How accurate are coronavirus tests?

Testing for a virus is not as simple as measuring your blood pressure or temperature. Making sure you find everyone who has the virus, or antibodies, is hard enough, but on top of that it’s important not to accidentally report that someone who has very similar biological structures (other viruses and antibodies) in their system, but not the target ones, is positive.

The accuracy of individual manufacturer’s tests can be found on the FDA site.

Specificity vs Sensitivity

You’ll see both of these terms when looking at the accuracy of coronavirus antibody tests, so what is the difference between sensitivity and specificity?

Sensitivity = is the test sensitive enough to spot every case?

Specificity = is the test specific enough that it doesn’t spot things which aren’t being tested for?

To better understand the difference, let’s assume we’ve got a crowd of people, some of which have coronavirus (or its antibodies, depending on the type of test) – these people are the purple ones – and others that don’t, those are the oranges ones in the diagram.

The perfect test will declare that all of the purple people as positive (have coronavirus) and everyone else as negative (do not have coronavirus).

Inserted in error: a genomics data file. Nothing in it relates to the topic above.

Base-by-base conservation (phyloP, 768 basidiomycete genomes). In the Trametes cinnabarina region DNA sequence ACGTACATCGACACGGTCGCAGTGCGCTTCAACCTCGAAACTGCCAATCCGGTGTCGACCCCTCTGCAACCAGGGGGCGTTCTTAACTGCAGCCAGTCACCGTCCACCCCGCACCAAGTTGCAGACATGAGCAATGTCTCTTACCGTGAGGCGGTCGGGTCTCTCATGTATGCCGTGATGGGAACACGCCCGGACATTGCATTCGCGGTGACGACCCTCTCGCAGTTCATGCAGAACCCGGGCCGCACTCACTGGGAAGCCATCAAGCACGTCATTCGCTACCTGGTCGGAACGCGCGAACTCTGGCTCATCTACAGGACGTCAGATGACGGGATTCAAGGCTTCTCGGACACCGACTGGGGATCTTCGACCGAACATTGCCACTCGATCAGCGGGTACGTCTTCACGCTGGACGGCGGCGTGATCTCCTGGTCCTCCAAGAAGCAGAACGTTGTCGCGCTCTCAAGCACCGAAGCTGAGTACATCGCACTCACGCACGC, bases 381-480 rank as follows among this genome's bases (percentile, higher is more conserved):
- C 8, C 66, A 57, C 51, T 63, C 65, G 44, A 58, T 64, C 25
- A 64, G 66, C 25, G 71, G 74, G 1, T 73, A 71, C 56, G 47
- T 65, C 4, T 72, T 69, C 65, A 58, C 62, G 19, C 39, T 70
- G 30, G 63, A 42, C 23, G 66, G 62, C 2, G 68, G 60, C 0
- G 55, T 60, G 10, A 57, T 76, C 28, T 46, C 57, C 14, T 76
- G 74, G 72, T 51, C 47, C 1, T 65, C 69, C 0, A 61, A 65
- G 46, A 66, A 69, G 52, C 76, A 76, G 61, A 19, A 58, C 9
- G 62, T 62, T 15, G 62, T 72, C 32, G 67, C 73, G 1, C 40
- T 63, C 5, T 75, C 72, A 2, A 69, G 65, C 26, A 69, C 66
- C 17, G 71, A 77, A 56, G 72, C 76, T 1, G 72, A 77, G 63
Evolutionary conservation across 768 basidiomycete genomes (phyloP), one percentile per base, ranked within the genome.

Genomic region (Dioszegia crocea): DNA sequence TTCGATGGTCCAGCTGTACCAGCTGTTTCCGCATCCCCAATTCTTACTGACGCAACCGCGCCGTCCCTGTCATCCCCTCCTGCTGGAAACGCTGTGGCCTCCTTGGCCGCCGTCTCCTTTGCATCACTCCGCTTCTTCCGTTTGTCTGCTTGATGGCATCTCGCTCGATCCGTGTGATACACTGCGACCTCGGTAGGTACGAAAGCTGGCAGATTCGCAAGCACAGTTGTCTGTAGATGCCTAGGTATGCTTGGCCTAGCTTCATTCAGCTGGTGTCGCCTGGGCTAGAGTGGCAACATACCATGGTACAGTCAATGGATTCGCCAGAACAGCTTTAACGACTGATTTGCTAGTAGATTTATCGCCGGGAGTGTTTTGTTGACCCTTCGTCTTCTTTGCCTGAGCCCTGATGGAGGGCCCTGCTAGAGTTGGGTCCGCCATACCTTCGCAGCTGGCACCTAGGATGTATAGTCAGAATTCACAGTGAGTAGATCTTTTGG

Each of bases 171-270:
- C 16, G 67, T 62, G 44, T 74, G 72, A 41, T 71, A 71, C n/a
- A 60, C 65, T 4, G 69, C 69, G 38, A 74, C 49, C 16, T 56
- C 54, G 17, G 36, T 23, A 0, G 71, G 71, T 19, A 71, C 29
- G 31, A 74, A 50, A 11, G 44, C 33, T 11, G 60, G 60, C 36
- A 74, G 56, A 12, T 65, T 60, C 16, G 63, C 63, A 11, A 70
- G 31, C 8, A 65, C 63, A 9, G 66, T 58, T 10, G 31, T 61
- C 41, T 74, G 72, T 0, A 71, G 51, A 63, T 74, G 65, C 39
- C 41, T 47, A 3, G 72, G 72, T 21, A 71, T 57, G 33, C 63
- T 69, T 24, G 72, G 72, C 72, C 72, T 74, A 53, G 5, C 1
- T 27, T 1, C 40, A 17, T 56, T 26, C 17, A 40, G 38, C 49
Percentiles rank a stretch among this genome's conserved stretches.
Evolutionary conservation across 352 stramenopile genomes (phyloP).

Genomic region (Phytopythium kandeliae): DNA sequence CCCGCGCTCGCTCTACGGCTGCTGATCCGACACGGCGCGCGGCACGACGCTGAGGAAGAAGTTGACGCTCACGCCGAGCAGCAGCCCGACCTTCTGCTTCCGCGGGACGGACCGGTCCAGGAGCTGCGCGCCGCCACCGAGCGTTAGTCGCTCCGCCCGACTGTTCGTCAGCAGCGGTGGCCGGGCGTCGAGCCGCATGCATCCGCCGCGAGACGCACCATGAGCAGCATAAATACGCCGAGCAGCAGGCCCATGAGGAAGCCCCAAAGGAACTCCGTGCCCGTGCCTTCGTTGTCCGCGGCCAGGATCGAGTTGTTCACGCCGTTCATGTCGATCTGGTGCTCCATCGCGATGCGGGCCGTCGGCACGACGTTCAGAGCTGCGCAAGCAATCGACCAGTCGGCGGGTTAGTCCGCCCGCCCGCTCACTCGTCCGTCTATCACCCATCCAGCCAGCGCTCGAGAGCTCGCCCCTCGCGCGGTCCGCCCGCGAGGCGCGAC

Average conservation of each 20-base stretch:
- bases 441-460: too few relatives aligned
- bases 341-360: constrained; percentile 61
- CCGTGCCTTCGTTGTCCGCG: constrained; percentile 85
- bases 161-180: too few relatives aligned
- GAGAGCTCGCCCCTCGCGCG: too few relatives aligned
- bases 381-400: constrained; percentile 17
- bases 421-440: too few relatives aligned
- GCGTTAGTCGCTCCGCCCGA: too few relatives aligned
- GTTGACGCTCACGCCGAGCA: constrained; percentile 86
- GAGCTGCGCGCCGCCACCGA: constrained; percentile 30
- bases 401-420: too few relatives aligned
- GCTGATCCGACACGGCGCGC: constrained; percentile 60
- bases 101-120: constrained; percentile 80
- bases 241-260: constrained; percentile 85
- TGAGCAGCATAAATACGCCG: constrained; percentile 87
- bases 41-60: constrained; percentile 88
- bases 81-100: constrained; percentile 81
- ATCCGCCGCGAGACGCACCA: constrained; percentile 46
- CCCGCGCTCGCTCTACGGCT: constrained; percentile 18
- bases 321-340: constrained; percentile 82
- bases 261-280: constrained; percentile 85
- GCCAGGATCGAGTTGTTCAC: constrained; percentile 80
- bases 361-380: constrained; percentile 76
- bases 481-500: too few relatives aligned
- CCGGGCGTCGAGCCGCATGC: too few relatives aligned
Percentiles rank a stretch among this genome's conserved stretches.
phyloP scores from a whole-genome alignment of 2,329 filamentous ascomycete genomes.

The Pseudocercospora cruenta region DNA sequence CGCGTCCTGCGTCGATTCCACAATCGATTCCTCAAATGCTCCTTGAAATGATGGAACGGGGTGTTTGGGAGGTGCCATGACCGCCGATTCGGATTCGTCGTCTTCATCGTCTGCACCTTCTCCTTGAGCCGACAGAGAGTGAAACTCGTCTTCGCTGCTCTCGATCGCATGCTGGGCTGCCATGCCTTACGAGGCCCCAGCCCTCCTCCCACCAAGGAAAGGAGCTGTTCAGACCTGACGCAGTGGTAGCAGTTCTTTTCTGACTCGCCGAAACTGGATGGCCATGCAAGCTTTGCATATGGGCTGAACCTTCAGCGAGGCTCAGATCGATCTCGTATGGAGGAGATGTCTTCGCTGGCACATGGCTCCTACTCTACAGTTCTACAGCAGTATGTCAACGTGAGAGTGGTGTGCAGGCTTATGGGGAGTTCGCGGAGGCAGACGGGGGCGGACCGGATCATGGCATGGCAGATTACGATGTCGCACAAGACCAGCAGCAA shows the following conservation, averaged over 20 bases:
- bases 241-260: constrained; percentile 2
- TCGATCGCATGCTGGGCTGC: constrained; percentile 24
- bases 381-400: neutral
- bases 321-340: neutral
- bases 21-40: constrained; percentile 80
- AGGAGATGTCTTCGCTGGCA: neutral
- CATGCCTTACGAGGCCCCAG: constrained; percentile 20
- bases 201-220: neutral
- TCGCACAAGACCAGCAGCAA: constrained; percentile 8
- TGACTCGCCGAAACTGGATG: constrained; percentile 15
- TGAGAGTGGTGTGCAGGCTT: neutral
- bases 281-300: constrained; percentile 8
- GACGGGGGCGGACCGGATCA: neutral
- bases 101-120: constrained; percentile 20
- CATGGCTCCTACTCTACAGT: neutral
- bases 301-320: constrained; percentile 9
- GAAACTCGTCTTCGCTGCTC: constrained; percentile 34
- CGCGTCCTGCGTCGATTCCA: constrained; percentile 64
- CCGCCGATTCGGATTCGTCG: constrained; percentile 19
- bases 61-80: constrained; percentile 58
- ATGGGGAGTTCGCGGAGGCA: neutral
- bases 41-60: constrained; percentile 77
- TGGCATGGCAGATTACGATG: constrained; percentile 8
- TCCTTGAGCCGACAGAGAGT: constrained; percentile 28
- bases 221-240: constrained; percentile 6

This perfect test has 100% sensitivity, and 100% specificity.

A test with low sensitivity will not spot all of the purple people – this means it will report some false negatives. False negatives are when someone is told they don’t have coronavirus (or its antibodies) when they really do.

Sensitivity is independent of specificity, as in the diagram above you can see that it doesn’t accidentally spot anyone else, so still has 100% specificity.

Conversely, a test could have less than 100% specificity, but still have 100% sensitivity. The diagram below illustrates a low specificity test that is finding everyone with coronavirus, but also some people outside of the target – these are false positives. False positives are when someone is told they have coronavirus but don’t really.

And of course, some tests aren’t 100% accurate for either sensitivity or specificity, which means some subjects receive false positives and others false negatives.

The impact of false results can be serious as people may act as if the result is 100% accurate. Being told you have coronavirus when you don’t (false positive) means you would self-isolate unnecessarily – no medical harm but a definite economic impact on the individual. However, a false positive on an antibody test might give you the impression you have already had the disease which might (unwisely) result in the subject taking riskier behaviour believing they have some level of immunity.

What do viral test results mean?

As with everything to do with coronavirus, our understanding of what the test results mean is limited and research is ongoing – to be fair, we hadn’t even heard of the virus barely more than a year ago so it’s amazing that we can already test for it and vaccinate against it… bring on exponential growth in medical technology :)